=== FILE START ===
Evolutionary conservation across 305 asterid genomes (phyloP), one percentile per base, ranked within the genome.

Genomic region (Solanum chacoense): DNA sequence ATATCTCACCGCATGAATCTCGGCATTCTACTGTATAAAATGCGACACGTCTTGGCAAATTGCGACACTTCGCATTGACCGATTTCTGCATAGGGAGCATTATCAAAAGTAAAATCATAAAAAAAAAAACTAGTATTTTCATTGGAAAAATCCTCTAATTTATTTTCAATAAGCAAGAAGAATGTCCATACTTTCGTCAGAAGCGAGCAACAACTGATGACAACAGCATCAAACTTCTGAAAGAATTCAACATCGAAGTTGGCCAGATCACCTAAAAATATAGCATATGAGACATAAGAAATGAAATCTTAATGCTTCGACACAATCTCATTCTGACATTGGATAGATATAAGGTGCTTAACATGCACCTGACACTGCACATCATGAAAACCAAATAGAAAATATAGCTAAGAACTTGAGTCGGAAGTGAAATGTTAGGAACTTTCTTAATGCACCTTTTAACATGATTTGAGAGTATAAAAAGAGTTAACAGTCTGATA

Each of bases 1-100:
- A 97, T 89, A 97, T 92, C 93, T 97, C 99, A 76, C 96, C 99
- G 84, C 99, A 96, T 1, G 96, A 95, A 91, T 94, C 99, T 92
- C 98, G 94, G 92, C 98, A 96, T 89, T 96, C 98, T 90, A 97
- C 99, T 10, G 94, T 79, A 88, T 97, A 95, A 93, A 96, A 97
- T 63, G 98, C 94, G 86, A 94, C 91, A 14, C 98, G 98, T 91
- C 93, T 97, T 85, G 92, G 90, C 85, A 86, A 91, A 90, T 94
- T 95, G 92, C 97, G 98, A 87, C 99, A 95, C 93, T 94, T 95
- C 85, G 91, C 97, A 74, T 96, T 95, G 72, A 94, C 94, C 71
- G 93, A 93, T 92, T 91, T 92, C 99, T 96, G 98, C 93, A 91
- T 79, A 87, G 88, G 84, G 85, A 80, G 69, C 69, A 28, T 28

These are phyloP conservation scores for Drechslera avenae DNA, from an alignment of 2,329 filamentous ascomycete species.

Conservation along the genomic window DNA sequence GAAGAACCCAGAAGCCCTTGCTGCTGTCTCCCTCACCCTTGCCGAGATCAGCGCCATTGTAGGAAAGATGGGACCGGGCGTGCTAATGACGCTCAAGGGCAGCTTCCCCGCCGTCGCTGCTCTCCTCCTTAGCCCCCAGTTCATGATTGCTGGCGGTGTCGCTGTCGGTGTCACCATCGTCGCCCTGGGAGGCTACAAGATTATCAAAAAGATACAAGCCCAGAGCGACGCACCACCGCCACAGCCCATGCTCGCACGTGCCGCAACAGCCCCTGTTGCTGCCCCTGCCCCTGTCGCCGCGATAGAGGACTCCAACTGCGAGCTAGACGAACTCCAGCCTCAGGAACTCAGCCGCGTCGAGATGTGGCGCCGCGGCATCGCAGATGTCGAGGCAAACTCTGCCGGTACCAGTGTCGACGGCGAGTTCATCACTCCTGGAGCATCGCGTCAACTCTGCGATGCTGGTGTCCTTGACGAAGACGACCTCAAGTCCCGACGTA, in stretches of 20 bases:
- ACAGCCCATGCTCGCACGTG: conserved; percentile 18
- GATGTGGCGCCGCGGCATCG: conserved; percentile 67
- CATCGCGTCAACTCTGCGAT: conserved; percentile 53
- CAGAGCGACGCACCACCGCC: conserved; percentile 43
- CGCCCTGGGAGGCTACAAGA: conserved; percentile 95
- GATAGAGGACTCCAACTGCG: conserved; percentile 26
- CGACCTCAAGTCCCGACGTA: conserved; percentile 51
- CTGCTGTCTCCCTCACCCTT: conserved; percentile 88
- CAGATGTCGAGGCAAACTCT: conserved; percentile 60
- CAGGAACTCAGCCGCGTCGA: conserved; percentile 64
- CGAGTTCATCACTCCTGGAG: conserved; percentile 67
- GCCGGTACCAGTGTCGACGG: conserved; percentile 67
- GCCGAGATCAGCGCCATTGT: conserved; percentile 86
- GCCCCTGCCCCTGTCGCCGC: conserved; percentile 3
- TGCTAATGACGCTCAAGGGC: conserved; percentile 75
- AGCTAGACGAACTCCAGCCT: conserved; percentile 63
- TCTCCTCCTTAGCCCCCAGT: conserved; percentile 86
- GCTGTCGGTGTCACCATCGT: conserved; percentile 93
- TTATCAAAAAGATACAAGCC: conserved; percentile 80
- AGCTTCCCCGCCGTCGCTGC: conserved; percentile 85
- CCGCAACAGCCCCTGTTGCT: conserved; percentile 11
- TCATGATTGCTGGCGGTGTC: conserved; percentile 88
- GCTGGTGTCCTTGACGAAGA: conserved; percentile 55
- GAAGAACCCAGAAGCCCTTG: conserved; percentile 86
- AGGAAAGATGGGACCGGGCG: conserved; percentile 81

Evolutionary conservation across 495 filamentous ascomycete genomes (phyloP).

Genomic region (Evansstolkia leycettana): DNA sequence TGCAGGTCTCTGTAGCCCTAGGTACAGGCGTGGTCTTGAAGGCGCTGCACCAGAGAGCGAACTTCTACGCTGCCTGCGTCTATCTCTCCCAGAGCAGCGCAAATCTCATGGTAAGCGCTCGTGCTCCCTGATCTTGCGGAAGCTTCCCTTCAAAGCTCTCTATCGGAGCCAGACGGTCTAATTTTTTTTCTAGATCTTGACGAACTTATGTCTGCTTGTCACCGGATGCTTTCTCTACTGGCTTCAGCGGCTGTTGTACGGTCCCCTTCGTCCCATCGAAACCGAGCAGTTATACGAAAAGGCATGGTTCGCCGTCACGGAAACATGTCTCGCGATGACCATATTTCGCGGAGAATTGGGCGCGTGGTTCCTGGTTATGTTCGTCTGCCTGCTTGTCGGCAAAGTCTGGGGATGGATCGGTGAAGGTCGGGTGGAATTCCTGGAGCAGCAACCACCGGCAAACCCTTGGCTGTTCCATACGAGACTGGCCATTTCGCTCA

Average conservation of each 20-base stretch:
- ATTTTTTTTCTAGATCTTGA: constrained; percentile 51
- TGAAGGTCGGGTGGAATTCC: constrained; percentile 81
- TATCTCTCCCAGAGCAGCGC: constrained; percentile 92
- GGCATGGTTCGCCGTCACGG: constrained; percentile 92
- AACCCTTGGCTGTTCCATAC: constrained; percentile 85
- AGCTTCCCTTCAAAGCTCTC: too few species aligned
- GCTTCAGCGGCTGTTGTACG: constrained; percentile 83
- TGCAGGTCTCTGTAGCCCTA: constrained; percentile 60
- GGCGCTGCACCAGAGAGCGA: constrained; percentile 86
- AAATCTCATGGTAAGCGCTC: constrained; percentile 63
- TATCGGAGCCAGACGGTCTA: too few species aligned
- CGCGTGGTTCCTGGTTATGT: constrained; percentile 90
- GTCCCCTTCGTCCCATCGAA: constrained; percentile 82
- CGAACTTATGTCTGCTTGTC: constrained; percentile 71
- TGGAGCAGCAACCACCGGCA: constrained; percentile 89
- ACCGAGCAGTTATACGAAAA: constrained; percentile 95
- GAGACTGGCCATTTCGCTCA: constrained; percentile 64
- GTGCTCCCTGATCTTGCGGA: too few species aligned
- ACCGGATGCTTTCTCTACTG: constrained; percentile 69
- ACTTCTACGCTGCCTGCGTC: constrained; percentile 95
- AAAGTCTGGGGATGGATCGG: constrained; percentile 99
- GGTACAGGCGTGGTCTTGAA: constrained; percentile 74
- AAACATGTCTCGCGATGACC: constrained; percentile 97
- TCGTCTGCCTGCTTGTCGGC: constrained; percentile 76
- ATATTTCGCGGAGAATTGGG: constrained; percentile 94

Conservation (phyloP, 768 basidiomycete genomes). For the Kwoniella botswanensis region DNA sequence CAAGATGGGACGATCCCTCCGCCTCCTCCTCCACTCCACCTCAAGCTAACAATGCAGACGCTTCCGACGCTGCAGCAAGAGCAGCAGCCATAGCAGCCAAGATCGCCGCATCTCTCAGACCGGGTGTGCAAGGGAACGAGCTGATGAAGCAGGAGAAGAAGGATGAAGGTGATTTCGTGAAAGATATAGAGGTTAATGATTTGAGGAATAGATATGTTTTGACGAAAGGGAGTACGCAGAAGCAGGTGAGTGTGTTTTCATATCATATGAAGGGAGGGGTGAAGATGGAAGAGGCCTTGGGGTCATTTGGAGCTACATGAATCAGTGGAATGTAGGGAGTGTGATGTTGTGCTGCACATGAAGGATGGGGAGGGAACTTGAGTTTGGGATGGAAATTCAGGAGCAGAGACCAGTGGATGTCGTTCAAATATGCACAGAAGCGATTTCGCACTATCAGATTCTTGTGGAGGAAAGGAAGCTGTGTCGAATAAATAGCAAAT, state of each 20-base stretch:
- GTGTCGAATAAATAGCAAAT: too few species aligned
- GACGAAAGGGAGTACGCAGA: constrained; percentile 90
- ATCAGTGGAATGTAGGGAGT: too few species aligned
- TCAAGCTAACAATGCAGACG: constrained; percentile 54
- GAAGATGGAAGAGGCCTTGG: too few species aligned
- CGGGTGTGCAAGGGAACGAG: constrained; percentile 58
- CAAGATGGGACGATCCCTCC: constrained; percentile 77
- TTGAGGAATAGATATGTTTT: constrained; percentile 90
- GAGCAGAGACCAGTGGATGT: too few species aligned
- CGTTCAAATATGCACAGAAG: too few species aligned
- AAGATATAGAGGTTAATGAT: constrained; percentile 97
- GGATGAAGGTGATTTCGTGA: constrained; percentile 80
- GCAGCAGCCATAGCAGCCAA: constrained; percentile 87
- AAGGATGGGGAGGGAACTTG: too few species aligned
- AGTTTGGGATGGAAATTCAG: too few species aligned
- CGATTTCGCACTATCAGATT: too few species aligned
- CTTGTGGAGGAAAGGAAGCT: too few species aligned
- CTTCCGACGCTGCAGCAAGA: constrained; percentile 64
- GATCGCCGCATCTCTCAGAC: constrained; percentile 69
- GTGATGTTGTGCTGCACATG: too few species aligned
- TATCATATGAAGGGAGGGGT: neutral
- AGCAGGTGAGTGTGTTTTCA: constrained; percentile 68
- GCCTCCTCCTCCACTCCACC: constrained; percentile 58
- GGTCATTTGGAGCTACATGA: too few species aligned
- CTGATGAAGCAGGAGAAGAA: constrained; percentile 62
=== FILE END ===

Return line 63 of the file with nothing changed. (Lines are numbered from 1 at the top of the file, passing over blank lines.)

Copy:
- ACTTCTACGCTGCCTGCGTC: constrained; percentile 95